December 5, 2014 feature
Long-searched-for glueball could soon be detected
(Phys.org) —While the Higgs boson may be the most famous elusive particle in particle physics, a lesser known particle that has continued to elude even the most powerful high-energy experiments to date is the glueball, named because it consists of two or more gluons. Now in a new paper, physicists have calculated the masses of two probable glueballs and analyzed their possible production and decay modes. Their findings have led them to predict that the long-searched-for glueball may soon be detected, possibly by the Large Hadron Collider (LHC) or one of a handful of other experiments.
The physicists, Cong-Feng Qiao and Liang Tang at the University of Chinese Academy of Sciences in Beijing (Qiao is also with the CAS Center for Excellence in Particle Physics in Beijing), have published their paper on the search for the elusive glueball in a recent issue of Physical Review Letters.
As mentioned above, glueballs are made of elementary particles called gluons, which are one of the gauge bosons that carry the four fundamental forces. Gluons mediate the strong interaction, also called the color force, which binds quarks together so that they can form protons, neutrons, and other particles that make up everyday matter. Although gluons are massless, the hypothetical glueballs that they form are predicted to have mass due to their interactions with each other.
Although experiments have found evidence for gluons since the late 1970s, so far there has been no definite evidence for glueballs despite many years of searching. Part of the challenge is due to a lack of knowledge regarding glueball production and decay. But perhaps an even bigger obstacle arises from the so-called mixing effect between glueballs and hadrons (particles made of quarks) in the normal quark model. Overcoming this problem requires a way to isolate the glueball from conventional hadronic states.
To address this issue, the physicists in the new paper have focused on a class of glueballs called the unconventional glueballs, whose unique properties make them inaccessible by conventional hadronic states and consequently overcome the mixing effect problem. The fact that these unconventional glueballs must be composed of three gluons instead of two has earned them yet another unflattering name: the oddballs.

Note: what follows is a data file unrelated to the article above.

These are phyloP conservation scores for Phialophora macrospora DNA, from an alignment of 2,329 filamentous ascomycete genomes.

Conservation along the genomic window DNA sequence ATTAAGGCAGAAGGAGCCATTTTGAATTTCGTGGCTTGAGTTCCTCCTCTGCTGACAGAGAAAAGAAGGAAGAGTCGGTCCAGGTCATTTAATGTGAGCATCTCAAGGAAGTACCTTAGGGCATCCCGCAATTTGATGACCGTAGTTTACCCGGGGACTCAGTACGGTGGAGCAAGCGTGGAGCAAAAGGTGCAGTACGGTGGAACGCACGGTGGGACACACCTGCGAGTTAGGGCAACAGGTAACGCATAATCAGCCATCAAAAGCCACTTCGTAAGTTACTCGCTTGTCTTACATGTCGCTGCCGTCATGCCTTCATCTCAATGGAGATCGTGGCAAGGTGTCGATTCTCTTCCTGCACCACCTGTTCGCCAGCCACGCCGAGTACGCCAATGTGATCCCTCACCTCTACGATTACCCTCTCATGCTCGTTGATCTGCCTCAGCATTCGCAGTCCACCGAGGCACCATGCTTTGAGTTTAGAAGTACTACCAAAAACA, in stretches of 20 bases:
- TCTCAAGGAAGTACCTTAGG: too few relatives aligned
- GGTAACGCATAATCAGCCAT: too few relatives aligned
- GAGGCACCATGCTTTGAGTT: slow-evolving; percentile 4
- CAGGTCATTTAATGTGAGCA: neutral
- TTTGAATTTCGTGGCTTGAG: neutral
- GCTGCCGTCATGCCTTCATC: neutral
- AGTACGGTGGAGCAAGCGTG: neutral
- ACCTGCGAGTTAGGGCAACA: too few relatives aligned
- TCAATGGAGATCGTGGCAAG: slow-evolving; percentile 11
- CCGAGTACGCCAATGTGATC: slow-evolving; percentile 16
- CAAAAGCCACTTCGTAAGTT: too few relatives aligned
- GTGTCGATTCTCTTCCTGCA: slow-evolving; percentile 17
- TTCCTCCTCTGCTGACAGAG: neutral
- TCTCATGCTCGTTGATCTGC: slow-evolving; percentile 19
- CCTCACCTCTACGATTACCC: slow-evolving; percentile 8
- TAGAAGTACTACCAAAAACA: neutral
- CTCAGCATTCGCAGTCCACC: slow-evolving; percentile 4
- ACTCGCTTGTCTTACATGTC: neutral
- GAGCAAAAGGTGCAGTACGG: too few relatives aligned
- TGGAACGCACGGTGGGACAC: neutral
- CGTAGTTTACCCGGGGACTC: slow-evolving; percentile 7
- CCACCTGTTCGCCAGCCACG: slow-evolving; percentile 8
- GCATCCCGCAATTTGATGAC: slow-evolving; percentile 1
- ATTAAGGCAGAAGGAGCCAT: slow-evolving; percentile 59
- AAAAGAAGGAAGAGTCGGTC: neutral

Here, the physicists used concepts from quantum chromodynamics (QCD), which describes the interactions among gluons and quarks, to investigate the 0¯ ¯ oddball (where the 0¯ ¯ signifies the quantum number).
"The 0¯ ¯ glueballs are tri-gluon oddballs, which are unique and exotic, and do not mix with the conventional hadronic states," Qiao told Phys.org. "And hence, they are relatively easier to be ascertained in experiments as glueballs."
The physicists showed how to establish a connection between QCD calculations and the glueball's properties, which they then used to evaluate the mass spectrum of the 0¯ ¯ oddball. The results reveal the existence of two stable 0¯ ¯ oddballs with theoretical masses of 3.81 GeV and 4.33 GeV, as indicated by stable plateaus on the oddball's mass curve. Unlike previous estimates of glueball masses, those for the 0¯ ¯ oddballs are of particular interest because they do not mix with quark states. However, the scientists note that 0¯ ¯ oddballs can, in principle, mix with certain other states, such as hybrid quark-gluon states.
By reconstructing the 0¯ ¯ oddballs' production and decay processes, the physicists expect that the elusive glueball could potentially be detected by particle physics experiments in China, Japan, Germany, and/or Switzerland in the near future. If glueballs are successfully detected, it would have important implications for understanding the Standard Model of particle physics as well as QCD.
"It would be another triumph of QCD if the glueball is identified in experiment," Tang said. "Don't you think that the discovery of a new physical state, which does not show up in our macroworld, would be interesting? The successful detection of glueball(s) will deepen our insight on the nature of QCD."
In the future, the physicists plan to investigate other types of glueballs. For many of these composite particles, very little is currently known.
"Though we think that 0¯ ¯ glueballs will be relatively easier to be discovered in experiment, due to their unique nature, there is also a list of other glueballs with exotic quantum numbers, most of which are unexplored," Tang said. "It is our aim to explore them in the near future."
© 2014 Phys.org